Over time, even well-maintained lawns can start to look sparse due to poor conditions or heavy traffic. Spot seeding can help fill in these bare areas. If an existing lawn is looking a little worse for wear all over, overseeding (planting grass seed over existing grass) can help bring the lawn back into better shape.
Many cool-season grasses can be used for spot seeding or overseeding as well. It’s a good idea to use a blend that is suitable for the climate and similar to the makeup of the existing lawn. Or choose a grass blend with some beneficial grass types to correct any issues. For example, if the lawn is sparse because of too much shade, choose a blend with a shade-tolerant grass. Faster-germinating ryegrass and fescue will result in speedier spot coverage, so it’s in many of the best grass seeds for overseeding or spot seeding.
In either case, added fertilizers and seed coatings can help a new lawn get established or encourage better patch repair. These added fertilizers or seed coatings may provide seedlings with nutrients, encourage water retention, and protect them from disease.
Sun vs. Shade
Different grass types are suited to different amounts of sunlight and shade. When gauging the amount of sun or shade an area receives, consider the following general guidelines:
- Full sun: 8 or more hours of direct sun per day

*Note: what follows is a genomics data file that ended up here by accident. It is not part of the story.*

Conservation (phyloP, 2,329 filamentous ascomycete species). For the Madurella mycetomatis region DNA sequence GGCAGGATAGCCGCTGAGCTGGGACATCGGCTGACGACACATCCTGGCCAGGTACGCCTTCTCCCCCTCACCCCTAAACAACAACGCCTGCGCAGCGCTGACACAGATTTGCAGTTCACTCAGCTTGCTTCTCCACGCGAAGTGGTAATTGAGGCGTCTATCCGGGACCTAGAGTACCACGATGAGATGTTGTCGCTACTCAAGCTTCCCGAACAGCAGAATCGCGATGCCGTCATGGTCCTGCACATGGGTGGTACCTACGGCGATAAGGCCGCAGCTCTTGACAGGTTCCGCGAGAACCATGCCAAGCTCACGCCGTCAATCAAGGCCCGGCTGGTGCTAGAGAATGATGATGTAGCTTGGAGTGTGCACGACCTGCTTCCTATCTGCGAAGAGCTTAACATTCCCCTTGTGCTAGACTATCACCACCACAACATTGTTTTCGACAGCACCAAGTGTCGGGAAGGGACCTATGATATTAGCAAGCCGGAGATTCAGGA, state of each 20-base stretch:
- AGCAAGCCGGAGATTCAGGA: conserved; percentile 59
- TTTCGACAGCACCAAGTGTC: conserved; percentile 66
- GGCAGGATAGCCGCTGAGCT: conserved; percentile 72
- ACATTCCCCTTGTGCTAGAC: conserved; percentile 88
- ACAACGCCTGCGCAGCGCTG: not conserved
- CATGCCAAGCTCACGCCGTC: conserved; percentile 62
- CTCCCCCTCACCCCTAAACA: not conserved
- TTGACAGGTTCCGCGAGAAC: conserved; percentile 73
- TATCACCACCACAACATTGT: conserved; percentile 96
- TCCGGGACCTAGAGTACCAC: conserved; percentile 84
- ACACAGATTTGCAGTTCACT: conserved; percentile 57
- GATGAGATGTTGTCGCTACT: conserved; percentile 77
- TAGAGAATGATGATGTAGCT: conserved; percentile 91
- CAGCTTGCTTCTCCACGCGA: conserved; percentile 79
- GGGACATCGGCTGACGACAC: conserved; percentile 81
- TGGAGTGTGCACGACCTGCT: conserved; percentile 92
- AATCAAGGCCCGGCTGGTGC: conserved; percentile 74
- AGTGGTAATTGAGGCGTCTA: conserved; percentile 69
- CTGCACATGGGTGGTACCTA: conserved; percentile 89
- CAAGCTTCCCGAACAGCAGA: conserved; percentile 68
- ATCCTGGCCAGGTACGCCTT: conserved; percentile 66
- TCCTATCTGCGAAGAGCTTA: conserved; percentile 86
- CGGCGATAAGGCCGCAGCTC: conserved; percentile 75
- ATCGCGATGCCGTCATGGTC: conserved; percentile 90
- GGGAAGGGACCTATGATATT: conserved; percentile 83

- Light shade: 6 to 8 hours of direct sunlight per day
- Moderate shade: 4 to 6 hours of direct sunlight or 6 to 8 hours of filtered sunlight per day
- Dense shade: 2 to 4 hours of direct sunlight or 4 to 6 hours of filtered sunlight per day
Some of the best shade-tolerant cool-season grasses include fine fescue and tall fescue (with fine fescue having the greatest shade-tolerance). Some varieties of ryegrass and Kentucky bluegrass can tolerate light shade as well. Since most grass types like abundant sunshine, most grass seeds will be suitable for lawns that get full sun.
To make choosing a grass type easier for consumers, many manufacturers advertise how much shade their grass product can handle. There are products for all lawn types, from very sunny to densely shady, often created by blending grass types. Some blends also work well for lawns with varying amounts of sun and shade.